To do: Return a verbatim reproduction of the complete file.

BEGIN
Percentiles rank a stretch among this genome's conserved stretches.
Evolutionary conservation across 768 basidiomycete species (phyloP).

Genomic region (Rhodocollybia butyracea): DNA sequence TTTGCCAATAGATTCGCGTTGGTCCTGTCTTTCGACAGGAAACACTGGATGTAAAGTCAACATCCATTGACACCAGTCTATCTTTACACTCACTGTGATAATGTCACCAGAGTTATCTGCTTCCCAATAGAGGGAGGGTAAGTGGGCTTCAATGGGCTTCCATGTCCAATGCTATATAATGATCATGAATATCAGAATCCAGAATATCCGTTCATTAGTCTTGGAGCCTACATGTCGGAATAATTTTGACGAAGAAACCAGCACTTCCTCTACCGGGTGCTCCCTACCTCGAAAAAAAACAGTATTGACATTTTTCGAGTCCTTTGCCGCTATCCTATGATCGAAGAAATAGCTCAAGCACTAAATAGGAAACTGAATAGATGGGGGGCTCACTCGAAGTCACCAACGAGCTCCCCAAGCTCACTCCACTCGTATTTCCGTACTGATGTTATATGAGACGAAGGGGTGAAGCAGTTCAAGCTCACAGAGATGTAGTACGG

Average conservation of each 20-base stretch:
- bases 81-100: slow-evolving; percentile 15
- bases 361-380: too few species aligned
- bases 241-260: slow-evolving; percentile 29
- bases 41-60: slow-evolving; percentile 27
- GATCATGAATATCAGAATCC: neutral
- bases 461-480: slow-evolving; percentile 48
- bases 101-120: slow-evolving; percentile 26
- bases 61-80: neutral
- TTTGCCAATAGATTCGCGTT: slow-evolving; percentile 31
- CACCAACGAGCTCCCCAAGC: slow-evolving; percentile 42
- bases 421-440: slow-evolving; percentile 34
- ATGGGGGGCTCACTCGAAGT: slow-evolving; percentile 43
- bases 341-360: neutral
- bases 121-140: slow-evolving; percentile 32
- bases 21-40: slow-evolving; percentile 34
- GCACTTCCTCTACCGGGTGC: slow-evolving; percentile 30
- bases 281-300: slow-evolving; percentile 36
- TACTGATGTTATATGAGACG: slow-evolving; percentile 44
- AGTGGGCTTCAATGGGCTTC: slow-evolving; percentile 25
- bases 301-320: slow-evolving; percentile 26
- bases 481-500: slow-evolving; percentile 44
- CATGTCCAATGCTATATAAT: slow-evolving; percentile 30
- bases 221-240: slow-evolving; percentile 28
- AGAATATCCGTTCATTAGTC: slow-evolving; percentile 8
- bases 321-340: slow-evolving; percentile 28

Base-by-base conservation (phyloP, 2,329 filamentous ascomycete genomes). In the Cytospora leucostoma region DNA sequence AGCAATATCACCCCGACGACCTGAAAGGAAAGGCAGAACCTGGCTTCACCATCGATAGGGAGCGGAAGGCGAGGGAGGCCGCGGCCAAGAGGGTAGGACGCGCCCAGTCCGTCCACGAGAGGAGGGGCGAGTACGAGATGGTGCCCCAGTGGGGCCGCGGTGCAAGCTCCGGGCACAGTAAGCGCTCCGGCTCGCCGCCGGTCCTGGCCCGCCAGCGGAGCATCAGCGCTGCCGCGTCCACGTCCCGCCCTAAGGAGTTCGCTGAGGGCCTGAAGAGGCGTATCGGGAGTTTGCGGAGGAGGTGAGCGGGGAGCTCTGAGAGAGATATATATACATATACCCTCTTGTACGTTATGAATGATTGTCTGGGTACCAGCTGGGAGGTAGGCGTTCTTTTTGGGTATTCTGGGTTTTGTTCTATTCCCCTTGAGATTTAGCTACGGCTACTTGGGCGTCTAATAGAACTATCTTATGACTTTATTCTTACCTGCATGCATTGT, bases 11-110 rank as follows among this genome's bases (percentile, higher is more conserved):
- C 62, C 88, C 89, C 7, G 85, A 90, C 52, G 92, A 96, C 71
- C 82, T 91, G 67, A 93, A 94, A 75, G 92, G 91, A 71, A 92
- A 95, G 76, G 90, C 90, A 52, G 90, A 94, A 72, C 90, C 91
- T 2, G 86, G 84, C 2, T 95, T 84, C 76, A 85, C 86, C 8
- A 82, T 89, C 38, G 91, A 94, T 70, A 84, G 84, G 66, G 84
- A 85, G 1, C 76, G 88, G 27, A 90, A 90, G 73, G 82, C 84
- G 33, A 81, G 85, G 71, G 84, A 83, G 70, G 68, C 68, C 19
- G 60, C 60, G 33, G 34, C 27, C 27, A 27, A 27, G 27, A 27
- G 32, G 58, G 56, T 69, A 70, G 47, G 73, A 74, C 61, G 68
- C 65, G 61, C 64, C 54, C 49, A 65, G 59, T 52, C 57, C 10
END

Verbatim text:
Percentiles rank a stretch among this genome's conserved stretches.
Evolutionary conservation across 768 basidiomycete species (phyloP).

Genomic region (Rhodocollybia butyracea): DNA sequence TTTGCCAATAGATTCGCGTTGGTCCTGTCTTTCGACAGGAAACACTGGATGTAAAGTCAACATCCATTGACACCAGTCTATCTTTACACTCACTGTGATAATGTCACCAGAGTTATCTGCTTCCCAATAGAGGGAGGGTAAGTGGGCTTCAATGGGCTTCCATGTCCAATGCTATATAATGATCATGAATATCAGAATCCAGAATATCCGTTCATTAGTCTTGGAGCCTACATGTCGGAATAATTTTGACGAAGAAACCAGCACTTCCTCTACCGGGTGCTCCCTACCTCGAAAAAAAACAGTATTGACATTTTTCGAGTCCTTTGCCGCTATCCTATGATCGAAGAAATAGCTCAAGCACTAAATAGGAAACTGAATAGATGGGGGGCTCACTCGAAGTCACCAACGAGCTCCCCAAGCTCACTCCACTCGTATTTCCGTACTGATGTTATATGAGACGAAGGGGTGAAGCAGTTCAAGCTCACAGAGATGTAGTACGG

Average conservation of each 20-base stretch:
- bases 81-100: slow-evolving; percentile 15
- bases 361-380: too few species aligned
- bases 241-260: slow-evolving; percentile 29
- bases 41-60: slow-evolving; percentile 27
- GATCATGAATATCAGAATCC: neutral
- bases 461-480: slow-evolving; percentile 48
- bases 101-120: slow-evolving; percentile 26
- bases 61-80: neutral
- TTTGCCAATAGATTCGCGTT: slow-evolving; percentile 31
- CACCAACGAGCTCCCCAAGC: slow-evolving; percentile 42
- bases 421-440: slow-evolving; percentile 34
- ATGGGGGGCTCACTCGAAGT: slow-evolving; percentile 43
- bases 341-360: neutral
- bases 121-140: slow-evolving; percentile 32
- bases 21-40: slow-evolving; percentile 34
- GCACTTCCTCTACCGGGTGC: slow-evolving; percentile 30
- bases 281-300: slow-evolving; percentile 36
- TACTGATGTTATATGAGACG: slow-evolving; percentile 44
- AGTGGGCTTCAATGGGCTTC: slow-evolving; percentile 25
- bases 301-320: slow-evolving; percentile 26
- bases 481-500: slow-evolving; percentile 44
- CATGTCCAATGCTATATAAT: slow-evolving; percentile 30
- bases 221-240: slow-evolving; percentile 28
- AGAATATCCGTTCATTAGTC: slow-evolving; percentile 8
- bases 321-340: slow-evolving; percentile 28

Base-by-base conservation (phyloP, 2,329 filamentous ascomycete genomes). In the Cytospora leucostoma region DNA sequence AGCAATATCACCCCGACGACCTGAAAGGAAAGGCAGAACCTGGCTTCACCATCGATAGGGAGCGGAAGGCGAGGGAGGCCGCGGCCAAGAGGGTAGGACGCGCCCAGTCCGTCCACGAGAGGAGGGGCGAGTACGAGATGGTGCCCCAGTGGGGCCGCGGTGCAAGCTCCGGGCACAGTAAGCGCTCCGGCTCGCCGCCGGTCCTGGCCCGCCAGCGGAGCATCAGCGCTGCCGCGTCCACGTCCCGCCCTAAGGAGTTCGCTGAGGGCCTGAAGAGGCGTATCGGGAGTTTGCGGAGGAGGTGAGCGGGGAGCTCTGAGAGAGATATATATACATATACCCTCTTGTACGTTATGAATGATTGTCTGGGTACCAGCTGGGAGGTAGGCGTTCTTTTTGGGTATTCTGGGTTTTGTTCTATTCCCCTTGAGATTTAGCTACGGCTACTTGGGCGTCTAATAGAACTATCTTATGACTTTATTCTTACCTGCATGCATTGT, bases 11-110 rank as follows among this genome's bases (percentile, higher is more conserved):
- C 62, C 88, C 89, C 7, G 85, A 90, C 52, G 92, A 96, C 71
- C 82, T 91, G 67, A 93, A 94, A 75, G 92, G 91, A 71, A 92
- A 95, G 76, G 90, C 90, A 52, G 90, A 94, A 72, C 90, C 91
- T 2, G 86, G 84, C 2, T 95, T 84, C 76, A 85, C 86, C 8
- A 82, T 89, C 38, G 91, A 94, T 70, A 84, G 84, G 66, G 84
- A 85, G 1, C 76, G 88, G 27, A 90, A 90, G 73, G 82, C 84
- G 33, A 81, G 85, G 71, G 84, A 83, G 70, G 68, C 68, C 19
- G 60, C 60, G 33, G 34, C 27, C 27, A 27, A 27, G 27, A 27
- G 32, G 58, G 56, T 69, A 70, G 47, G 73, A 74, C 61, G 68
- C 65, G 61, C 64, C 54, C 49, A 65, G 59, T 52, C 57, C 10